STC, a private Catholic school, is one of the few schools in Cebu that have specific rules about Internet use.
The girls were censured for posing in bikinis and engaging in what the school called “obscene”, “sexually provocative” and “immoral” conduct, even as parents of one of the 16-year-old girls said they saw nothing alarming in the photos taken during their daughter’s birthday celebration in a Mactan beach resort with her friends and family members.
STC officials, in a statement, said the incident, while taking place in a family gathering, still occurred in a “public place”. They said “being a Theresian is 24/7” and that a student “upholds the virtues and values of the school wherever she goes.”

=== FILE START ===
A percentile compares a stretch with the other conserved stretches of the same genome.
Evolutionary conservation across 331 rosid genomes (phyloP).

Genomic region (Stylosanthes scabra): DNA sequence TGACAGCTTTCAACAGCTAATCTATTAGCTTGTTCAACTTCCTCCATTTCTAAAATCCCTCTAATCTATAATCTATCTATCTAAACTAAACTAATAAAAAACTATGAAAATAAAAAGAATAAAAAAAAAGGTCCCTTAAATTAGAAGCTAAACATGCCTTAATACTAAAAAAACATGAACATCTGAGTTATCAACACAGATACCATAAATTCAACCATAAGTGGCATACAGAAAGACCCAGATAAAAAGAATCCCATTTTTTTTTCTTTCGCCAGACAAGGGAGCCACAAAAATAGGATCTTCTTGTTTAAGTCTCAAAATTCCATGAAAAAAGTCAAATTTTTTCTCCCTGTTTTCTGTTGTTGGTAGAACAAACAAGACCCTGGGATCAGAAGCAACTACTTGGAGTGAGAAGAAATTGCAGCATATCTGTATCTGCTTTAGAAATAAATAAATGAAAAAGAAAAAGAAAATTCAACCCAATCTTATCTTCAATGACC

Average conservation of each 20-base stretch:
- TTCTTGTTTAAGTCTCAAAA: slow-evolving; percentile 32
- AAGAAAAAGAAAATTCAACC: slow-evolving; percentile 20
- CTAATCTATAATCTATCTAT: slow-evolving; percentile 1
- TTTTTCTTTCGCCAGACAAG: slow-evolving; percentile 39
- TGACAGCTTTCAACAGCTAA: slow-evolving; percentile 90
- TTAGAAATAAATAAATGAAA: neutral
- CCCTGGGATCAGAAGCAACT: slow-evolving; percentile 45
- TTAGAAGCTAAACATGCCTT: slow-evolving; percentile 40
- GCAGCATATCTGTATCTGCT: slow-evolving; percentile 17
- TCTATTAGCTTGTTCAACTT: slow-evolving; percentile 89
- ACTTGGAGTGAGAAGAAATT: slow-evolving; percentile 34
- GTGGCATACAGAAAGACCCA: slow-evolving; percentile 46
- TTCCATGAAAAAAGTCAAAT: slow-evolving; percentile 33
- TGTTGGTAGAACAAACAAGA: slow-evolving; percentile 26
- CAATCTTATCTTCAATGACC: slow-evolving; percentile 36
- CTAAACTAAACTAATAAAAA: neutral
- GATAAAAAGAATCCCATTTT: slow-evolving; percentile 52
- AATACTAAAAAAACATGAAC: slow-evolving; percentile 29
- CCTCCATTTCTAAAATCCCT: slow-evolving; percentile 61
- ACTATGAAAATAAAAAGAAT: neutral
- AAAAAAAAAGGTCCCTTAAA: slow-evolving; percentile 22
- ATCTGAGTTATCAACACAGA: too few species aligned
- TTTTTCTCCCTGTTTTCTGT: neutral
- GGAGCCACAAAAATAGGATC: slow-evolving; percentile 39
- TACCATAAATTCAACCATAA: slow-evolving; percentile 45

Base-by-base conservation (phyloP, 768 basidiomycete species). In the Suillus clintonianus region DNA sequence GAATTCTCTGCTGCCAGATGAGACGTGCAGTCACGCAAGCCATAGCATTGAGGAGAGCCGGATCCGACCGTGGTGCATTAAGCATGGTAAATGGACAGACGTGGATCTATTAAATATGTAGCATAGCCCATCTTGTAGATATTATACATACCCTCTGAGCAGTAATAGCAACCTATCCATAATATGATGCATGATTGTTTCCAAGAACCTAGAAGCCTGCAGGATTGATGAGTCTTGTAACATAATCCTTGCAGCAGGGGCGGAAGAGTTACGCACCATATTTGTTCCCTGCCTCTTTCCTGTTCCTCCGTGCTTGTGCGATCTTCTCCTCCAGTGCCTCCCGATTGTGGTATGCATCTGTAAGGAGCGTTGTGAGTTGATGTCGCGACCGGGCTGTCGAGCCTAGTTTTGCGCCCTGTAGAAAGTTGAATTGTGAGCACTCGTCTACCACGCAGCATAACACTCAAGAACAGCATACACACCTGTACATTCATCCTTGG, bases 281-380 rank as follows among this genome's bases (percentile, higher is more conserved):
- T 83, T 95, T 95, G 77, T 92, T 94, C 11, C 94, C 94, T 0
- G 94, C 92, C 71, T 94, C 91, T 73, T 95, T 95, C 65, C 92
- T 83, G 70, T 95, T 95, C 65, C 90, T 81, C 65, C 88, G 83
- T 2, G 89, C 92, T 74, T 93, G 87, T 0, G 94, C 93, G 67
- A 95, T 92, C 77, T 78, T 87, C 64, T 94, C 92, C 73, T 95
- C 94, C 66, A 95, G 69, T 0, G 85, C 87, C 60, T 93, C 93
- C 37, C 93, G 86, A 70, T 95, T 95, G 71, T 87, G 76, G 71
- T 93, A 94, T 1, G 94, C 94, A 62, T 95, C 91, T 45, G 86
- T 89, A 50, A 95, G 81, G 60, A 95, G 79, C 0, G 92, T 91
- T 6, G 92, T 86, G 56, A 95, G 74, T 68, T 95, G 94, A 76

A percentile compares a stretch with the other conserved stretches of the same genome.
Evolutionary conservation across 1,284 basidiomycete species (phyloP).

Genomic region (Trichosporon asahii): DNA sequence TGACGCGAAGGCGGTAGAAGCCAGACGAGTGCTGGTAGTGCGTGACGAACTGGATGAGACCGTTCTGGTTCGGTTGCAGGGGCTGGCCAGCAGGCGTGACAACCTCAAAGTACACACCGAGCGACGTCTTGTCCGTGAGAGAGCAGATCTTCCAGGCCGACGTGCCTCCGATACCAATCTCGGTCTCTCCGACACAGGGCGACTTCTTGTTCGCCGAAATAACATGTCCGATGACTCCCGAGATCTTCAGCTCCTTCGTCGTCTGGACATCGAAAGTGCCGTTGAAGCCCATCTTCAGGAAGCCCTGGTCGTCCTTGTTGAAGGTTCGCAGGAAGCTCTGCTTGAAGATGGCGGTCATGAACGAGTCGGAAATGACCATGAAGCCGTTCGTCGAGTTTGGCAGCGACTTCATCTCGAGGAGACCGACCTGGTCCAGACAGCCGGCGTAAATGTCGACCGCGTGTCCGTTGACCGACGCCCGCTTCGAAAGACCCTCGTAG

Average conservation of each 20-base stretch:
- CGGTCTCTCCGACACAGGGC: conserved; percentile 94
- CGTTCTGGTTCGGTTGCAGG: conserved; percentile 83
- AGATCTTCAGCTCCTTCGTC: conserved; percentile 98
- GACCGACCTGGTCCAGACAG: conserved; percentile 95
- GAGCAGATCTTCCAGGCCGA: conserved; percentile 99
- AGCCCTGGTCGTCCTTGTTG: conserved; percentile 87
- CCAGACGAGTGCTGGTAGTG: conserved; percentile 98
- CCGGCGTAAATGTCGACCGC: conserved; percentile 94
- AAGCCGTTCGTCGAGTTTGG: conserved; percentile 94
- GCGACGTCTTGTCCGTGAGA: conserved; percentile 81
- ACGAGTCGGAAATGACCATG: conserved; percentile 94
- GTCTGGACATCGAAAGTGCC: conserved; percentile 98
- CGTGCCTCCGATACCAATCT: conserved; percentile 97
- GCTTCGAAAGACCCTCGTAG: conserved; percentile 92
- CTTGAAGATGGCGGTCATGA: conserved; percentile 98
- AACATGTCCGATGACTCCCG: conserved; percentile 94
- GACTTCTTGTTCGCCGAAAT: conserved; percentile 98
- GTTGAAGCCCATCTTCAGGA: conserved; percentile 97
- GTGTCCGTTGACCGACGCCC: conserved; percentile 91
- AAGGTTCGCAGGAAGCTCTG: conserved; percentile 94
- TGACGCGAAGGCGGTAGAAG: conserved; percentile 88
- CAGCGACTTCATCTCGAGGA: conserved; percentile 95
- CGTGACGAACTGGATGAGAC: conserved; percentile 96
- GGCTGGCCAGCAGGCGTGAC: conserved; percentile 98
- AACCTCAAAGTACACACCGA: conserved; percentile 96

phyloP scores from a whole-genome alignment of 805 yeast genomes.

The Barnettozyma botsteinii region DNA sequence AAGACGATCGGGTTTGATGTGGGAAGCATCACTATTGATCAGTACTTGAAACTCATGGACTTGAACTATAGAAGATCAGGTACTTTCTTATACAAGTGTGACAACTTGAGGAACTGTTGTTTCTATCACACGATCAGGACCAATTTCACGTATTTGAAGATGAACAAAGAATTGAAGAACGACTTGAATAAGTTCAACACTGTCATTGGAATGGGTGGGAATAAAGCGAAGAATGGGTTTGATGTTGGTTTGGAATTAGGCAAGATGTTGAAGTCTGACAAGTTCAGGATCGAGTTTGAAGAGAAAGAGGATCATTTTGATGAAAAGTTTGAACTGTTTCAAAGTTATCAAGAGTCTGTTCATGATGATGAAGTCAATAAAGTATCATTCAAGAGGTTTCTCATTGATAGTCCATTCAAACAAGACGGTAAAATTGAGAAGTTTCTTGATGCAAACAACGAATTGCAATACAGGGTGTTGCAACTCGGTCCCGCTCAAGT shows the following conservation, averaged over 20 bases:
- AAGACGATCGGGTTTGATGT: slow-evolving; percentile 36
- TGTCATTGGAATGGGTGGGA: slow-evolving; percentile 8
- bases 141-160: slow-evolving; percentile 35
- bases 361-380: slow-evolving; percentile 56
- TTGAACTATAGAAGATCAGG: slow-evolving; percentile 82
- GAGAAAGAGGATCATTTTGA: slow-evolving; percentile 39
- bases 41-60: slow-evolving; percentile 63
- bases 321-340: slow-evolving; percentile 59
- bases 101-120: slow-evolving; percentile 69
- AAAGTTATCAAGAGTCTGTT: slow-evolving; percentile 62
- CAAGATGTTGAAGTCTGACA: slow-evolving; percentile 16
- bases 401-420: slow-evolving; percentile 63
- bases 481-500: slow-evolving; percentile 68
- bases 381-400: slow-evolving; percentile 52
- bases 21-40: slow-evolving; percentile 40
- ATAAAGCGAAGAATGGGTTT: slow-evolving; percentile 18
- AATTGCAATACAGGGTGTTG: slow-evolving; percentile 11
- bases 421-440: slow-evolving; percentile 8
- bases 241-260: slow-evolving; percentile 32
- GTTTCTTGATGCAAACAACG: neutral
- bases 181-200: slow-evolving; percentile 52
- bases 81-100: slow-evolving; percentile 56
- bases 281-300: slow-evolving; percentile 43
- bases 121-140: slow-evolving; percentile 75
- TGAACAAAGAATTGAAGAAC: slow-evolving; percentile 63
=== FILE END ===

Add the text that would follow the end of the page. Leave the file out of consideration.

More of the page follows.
While Internet use is widespread among students, schools wrestle with how to regulate risks of overexposure in social networking sites, especially by youths who share photos and personal details online. (See column of Ricky Poca)
Last week, five boys in Infant Jesus Academy in Manila, a sectarian school, were initially bared from attending their graduation after one of the boys posted photos of them kissing one another in his Facebook account. Parents complained to INQUIRER Radio, and the DepEd promptly intervened and prevailed upon the school to let the students graudate although the boy’s diplomas were withheld for the meantime.
Raul Pangalangan, former dean of the University fo the Philippines College of Law, in his INQUIRER column “Schools as Facebook patrol” last Thursday pointed out the thorny issue of school and parental authority and online use.